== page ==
Updated: November 25, 2005
ORIGINAL THE ANIMAL WORLD TYRANNOSAURUS REX
Original Willis O'Brien Tyrannosaurus Rex stop-motion armature from The
Animal World, animated and signed by Ray Harryhausen. (Irwin Allen
Productions, 1956) This rare original stop-motion armature was designed
by the father of stop-motion animation, Willis O'Brien, and animated by
Ray Harryhausen for the film. A steel armature with fiber washers, it
features hinge-and-swivel jointed segments, with and a hand-shaped skull
and jaws lined with many sharp teeth.
As this armature was used for different dinosaur creatures, a small "horn"
spike is attached to the top of the skull near the front jaw, which was
variously used as a horn for the ceratosaurus, or concealed when used as a
Tyrannosaurus. The top of the skull is signed in black ink by Ray Harryhausen,
who animated the 15 minute dinosaur sequence, the most expensive scene in the
In preparation for animating and filming the dinosaur sequence in the film,
this armature was covered in with foam latex using an injection method, which
allowed the armature to be more expediently "skinned" for different scenes.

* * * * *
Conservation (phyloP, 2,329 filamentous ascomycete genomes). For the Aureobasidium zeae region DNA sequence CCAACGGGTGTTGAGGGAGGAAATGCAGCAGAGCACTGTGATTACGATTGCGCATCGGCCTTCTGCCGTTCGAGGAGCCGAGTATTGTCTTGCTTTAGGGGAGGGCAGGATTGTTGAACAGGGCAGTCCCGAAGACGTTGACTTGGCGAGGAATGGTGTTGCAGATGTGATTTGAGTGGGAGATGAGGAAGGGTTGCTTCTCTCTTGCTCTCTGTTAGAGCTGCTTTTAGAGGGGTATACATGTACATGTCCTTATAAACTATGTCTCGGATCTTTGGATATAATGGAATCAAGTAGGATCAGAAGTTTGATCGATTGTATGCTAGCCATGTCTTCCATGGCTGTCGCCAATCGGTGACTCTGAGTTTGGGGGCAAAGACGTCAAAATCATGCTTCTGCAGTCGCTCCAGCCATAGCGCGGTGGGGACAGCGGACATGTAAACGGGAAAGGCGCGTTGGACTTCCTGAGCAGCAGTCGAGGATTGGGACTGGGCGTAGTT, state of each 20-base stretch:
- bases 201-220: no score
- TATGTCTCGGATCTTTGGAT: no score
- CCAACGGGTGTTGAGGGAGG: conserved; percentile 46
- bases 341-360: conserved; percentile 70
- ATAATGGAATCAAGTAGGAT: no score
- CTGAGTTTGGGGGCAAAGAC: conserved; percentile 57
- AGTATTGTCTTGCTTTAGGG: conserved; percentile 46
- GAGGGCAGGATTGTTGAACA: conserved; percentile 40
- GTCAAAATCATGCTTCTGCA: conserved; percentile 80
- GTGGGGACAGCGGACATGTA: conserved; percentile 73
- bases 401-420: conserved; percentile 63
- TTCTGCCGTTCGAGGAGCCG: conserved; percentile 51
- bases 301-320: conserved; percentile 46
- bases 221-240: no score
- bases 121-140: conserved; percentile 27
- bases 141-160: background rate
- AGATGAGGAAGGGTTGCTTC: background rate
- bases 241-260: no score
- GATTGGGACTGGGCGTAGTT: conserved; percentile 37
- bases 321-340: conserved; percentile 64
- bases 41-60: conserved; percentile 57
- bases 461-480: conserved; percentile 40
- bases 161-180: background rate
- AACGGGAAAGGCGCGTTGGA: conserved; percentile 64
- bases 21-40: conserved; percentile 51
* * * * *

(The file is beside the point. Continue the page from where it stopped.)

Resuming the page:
Footage from the dinosaur sequence was later used in Trog (1970), about a
prehistoric cave dweller discovered in modern-day Great Britain and his
problems coping with people when captured and acculturated with modern
civilization. (This was also Joan Crawford's final film).
Approx. 29 in. from tip to tip, the armature stands 14 in. tall as currently
posed. Though the front two forearms are not present, the armature remains
in excellent condition overall, and is certainly one of the best surviving
Willis O'Brien armatures ever discovered. Animal World was the last film on
which both Willis O'Brien and Ray Harryhausen worked together, making this
wonderful armature an important link to both of their storied careers. Comes
with a letter of authenticity from visual effects expert and historian,
William J. Hedge, who carefully examined this model in person.
Value: $50,000 - $70,000
(*) Photos and text courtsey of Profiles in History!